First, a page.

Additionally, a melody may have a melodic motion that is either disjunct or conjunct. Disjunct motion refers to a section of the melody that has longer leaps between certain notes. A big interval leap may make a piece more difficult to sing or play, and it usually does not have a smooth sound.
Conjunct motion is defined by movement between notes by whole or half steps. This is a natural and comfortable motion for instrumentalists and vocalists because there are shorter leaps between the melody's notes.
Many pieces of music may utilize both disjunct and conjunct motion to add interest and contrast.
Rhythm is so critical to music, that it actually has more than one definition. While rhythm may refer to a recurring movement of notes and silences, it also identifies a pattern containing weak and strong notes that may be repeated throughout a piece. Such patterns may be made by percussion instruments or vocals.
Musical rhythm consists of many component parts. These include:
- Beat, or the repeating pulse underlying the musical pattern.
- Accents, or the emphasis that is placed on certain notes.
- Meter, or the song's pattern of weak and strong pulses.
- Syncopation, or certain rhythms that accent the offbeat.
- Time signature, or the number of beats per measure.
- Tempo, which indicates how slow or fast a piece should be played.
Once you have a better understanding of rhythm, you'll be well on your way to creating harmonies and melodies.
Once you have a grasp of these basic building blocks of music, then you can delve into additional subjects like musical notes and intervals.
For instance, you might discover that there is a music alphabet that forms all of the blocks from which music is written. Unlike the alphabet you are used to, this one is just seven letters long: A, B, C, D, E, F, and G. Each of these notes has its own pitch.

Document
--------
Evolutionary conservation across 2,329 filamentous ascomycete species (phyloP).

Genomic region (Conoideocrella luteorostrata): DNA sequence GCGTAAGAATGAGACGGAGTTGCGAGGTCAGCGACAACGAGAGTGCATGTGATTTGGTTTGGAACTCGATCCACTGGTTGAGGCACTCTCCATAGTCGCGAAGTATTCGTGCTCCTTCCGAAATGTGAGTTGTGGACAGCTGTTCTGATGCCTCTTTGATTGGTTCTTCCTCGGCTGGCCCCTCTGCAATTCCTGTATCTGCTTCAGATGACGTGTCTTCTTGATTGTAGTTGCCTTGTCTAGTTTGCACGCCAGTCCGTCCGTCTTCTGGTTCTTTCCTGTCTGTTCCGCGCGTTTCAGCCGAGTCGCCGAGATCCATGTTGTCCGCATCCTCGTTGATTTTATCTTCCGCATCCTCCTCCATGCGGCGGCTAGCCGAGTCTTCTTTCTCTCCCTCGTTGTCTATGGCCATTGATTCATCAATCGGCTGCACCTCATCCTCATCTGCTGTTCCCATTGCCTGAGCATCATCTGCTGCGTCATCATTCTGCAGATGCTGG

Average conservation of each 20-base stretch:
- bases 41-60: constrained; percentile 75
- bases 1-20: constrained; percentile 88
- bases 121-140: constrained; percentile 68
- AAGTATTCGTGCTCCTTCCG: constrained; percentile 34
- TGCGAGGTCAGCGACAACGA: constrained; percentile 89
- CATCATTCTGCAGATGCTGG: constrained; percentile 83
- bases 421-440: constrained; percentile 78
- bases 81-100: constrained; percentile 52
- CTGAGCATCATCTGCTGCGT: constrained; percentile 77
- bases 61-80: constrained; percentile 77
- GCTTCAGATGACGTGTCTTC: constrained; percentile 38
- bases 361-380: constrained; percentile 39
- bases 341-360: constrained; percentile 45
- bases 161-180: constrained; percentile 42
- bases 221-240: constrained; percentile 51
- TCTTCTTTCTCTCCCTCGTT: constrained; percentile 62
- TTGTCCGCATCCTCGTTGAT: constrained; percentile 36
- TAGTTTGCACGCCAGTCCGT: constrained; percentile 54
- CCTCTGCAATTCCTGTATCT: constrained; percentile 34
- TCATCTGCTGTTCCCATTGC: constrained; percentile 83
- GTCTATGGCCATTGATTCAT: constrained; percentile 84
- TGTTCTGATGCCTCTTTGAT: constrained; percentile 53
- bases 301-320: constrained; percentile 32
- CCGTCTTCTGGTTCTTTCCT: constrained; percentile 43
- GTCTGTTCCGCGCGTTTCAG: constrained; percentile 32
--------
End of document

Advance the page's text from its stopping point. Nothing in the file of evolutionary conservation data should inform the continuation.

You also will learn that music consists of 12 keys. This is most easily demonstrated by looking at the piano keyboard. A key includes 12 notes, which are identified as A, A#/B♭, B, C, C#/D♭, D, D#/E♭, E, F, F#/G♭, G, and G#/A♭.
While still looking at the piano's keyboard, notice that there are black and white keys. The white keys are the natural notes, which are identified as A, B, C, D, E, F, and G. The black keys are the flat and sharp notes in the scale, or A#/B♭, C#/D♭, D#/E♭, F#/G♭ , and G#/A♭.
When talking about intervals, musicians are referring to the distance between two notes. Intervals are measured by the number of half steps or whole steps as well as where they fall within the scale.
For instance, a half-step interval is the equivalent of one semitone while a whole step interval is two semitones. Two half steps make up a whole step.
Why Learn About Music Theory?
When you study music theory, you are increasing your awareness of music. You may even enhance your capacity for creativity.
Once you understand more about how music works, you might be readier to take on the role of producer or write compositions.
While studying music theory isn't necessarily required, it may offer benefits such as improving your development as a musician or vocalist. This may make it easier for you to break through creative blocks when you are composing, especially because you will be better prepared to build chord progressions and melodies.
Even if you are not a songwriter or a musician, learning more about music theory is valuable because it will help you to understand music and notice patterns in the pieces that you listen to. You'll probably have a much deeper appreciation for music and its many moods.
Keep Learning with Prodigies
You can introduce your children to the basics of music theory through the fun and imaginative learning programs here at Prodigies. We cover all of the fundamental topics such as melody, rhythm, pitch, musical notes, and much more. Studies demonstrate that kids reap enormous benefits from early musical education, so get your little ones started today.